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The Dangers of Hypertension

The Dangers of Hypertension

Hypertension (high blood pressure) can cause serious health problems. According to the Centers for Disease Control and Prevention (CDC), 119.9 million American adults, or 48.1% of the population, have it. And, what’s worse, only 22.5% of them have the condition under control. In 2021, it was the primary or contributing cause in 691,095 deaths.

Your blood pressure normally rises and falls somewhat during the day, but if it stays too high for too long, it can lead to serious complications, including death.

At Northwest Houston Heart Center, cardiologists Dr. A. Adnan Aslam and Dr. Roy Norman stress the importance of regular blood pressure checks. They remind patients that they could have hypertension and be unaware of it; symptoms often go undetected until high blood pressure triggers a medical crisis.

Why it’s important to measure blood pressure

Your arteries are blood vessels that deliver oxygen-rich blood from your heart to your body’s tissues. Blood pressure is a measurement of how much force the blood exerts on your arteries’ walls.

Blood pressure readings consist of two numbers, reported as one number over the other. The upper number (systolic pressure) is the pressure blood exerts against the walls when the heart actively beats. The lower number (diastolic pressure) is the pressure when the heart rests between beats. In healthy adults, a normal blood pressure reading should be in the vicinity of 90/60 to 120/80, as measured in mmHg (millimeters of mercury).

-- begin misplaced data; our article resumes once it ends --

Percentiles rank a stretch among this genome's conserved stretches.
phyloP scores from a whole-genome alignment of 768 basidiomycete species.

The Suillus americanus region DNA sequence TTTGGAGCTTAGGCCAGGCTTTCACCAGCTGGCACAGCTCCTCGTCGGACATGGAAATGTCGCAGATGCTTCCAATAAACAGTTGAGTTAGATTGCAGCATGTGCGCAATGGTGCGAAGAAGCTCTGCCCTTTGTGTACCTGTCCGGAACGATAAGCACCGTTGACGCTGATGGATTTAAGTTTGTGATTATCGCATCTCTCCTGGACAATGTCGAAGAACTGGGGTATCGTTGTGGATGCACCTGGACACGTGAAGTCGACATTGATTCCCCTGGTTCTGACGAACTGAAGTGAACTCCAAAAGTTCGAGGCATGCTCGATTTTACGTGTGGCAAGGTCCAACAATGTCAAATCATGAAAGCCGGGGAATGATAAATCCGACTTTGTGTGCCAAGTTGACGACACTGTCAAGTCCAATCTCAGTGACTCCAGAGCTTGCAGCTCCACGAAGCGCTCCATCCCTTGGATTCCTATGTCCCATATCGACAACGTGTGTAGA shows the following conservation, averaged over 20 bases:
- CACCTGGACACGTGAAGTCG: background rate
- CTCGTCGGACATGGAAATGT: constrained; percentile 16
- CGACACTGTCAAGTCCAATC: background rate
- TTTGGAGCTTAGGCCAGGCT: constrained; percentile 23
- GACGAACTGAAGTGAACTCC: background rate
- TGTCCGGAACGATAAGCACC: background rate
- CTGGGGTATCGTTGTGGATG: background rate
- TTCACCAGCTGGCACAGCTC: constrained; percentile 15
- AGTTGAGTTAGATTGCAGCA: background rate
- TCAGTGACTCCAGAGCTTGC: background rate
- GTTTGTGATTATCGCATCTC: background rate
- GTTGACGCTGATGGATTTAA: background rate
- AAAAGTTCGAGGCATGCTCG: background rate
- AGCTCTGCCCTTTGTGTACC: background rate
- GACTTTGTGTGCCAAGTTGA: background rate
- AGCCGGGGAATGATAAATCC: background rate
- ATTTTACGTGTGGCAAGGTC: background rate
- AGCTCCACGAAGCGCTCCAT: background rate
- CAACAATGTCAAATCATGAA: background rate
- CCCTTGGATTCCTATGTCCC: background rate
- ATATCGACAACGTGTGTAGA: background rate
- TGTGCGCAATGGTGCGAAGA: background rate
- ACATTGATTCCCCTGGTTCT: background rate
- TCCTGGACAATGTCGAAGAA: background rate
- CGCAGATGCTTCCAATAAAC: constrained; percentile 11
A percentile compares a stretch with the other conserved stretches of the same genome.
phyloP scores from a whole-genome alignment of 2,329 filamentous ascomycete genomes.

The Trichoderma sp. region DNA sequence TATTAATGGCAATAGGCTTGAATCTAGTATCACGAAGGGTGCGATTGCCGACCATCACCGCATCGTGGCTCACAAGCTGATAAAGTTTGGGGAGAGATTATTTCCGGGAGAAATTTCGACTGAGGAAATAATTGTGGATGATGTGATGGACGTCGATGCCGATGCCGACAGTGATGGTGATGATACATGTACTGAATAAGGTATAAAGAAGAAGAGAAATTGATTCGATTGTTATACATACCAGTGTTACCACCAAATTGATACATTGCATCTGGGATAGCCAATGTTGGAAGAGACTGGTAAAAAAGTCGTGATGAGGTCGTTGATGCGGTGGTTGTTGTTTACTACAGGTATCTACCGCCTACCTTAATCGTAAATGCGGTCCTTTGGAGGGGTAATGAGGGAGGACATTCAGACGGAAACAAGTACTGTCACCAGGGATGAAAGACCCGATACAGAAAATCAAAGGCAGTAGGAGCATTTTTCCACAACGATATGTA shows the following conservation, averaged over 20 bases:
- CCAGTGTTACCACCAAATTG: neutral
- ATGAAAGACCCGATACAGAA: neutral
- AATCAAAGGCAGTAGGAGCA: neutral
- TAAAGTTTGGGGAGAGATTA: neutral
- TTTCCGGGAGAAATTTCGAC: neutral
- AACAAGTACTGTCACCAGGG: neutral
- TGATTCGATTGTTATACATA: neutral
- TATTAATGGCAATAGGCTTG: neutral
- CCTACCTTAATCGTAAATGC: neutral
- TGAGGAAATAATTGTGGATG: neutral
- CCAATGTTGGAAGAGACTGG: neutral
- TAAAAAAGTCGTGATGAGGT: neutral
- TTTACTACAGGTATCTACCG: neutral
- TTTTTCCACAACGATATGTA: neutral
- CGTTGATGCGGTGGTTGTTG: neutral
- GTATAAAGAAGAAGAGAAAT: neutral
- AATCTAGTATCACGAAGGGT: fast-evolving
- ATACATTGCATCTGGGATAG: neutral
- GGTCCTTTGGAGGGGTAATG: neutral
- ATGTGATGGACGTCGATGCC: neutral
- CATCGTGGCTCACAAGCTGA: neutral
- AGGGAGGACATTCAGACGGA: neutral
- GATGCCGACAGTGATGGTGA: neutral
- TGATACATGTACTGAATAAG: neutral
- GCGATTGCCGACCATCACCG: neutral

When the readings go above the normal range, the heart has to work harder to pump the same amount of blood. That force not only damages the blood vessels, but it can also damage your eyes, kidneys, and even your brain.

Here are the guidelines (reviewed in 2017) for blood pressure categorization, according to the American Heart Association:

Normal Less than 120/80

Elevated 120–129/80

Hypertension Stage 1 130–139/80–89

Hypertension stage 2 140 or higher/90 or higher

Hypertensive crisis Higher than 180/higher than 120

Hypertensive crisis requires medical attention. If your readings suddenly exceed 180/120 mmHg, and if you’re experiencing signs of possible organ damage such as chest pain, shortness of breath, back pain, numbness/weakness, change in vision, or difficulty speaking, call 911 ASAP!

Complications and dangers of hypertension

Hypertension is often called a “silent killer,” since it often doesn’t cause symptoms until it has become advanced and damaged blood vessels and organs. That’s why you need to get your pressure checked regularly.

If your readings are consistently elevated,  you may see some subtle symptoms, such as:

If you go into hypertensive crisis, you may also experience headaches and nosebleeds.

Hypertension generally causes complications through two mechanisms. The first is atherosclerosis, in which a sticky plaque of cholesterol, fats, proteins, and calcium develops on the blood vessel walls, causing them to harden and narrow. The heart has to pump harder to circulate blood, which only increases the pressure more. It becomes a positive feedback loop.

Hypertension-related atherosclerosis may cause:

On the venous side of the circulatory system, the part that returns deoxygenated blood back to the heart, high pressure can damage both vein walls and the delicate valves that regulate flow. Unable to close, the valves allow blood to flow backward and pool around the damaged area, engorging the vein. Common effects are spider veins or varicose veins.

These aren’t medically serious conditions, but they can develop into later-stage vein disease, including life-threatening blood clots and non-healing leg ulcers that may lead to amputation.

Have you checked your blood pressure recently? If it’s been awhile, or if it’s elevated or higher, then it’s time to come into Northwest Houston Heart Center for a once-over to ensure you’re not in danger.

Give us a call at any of our locations (Tomball, Cypress, Magnolia, and The Woodlands, Texas), or book online today. You can also text us at 832-402-9518.

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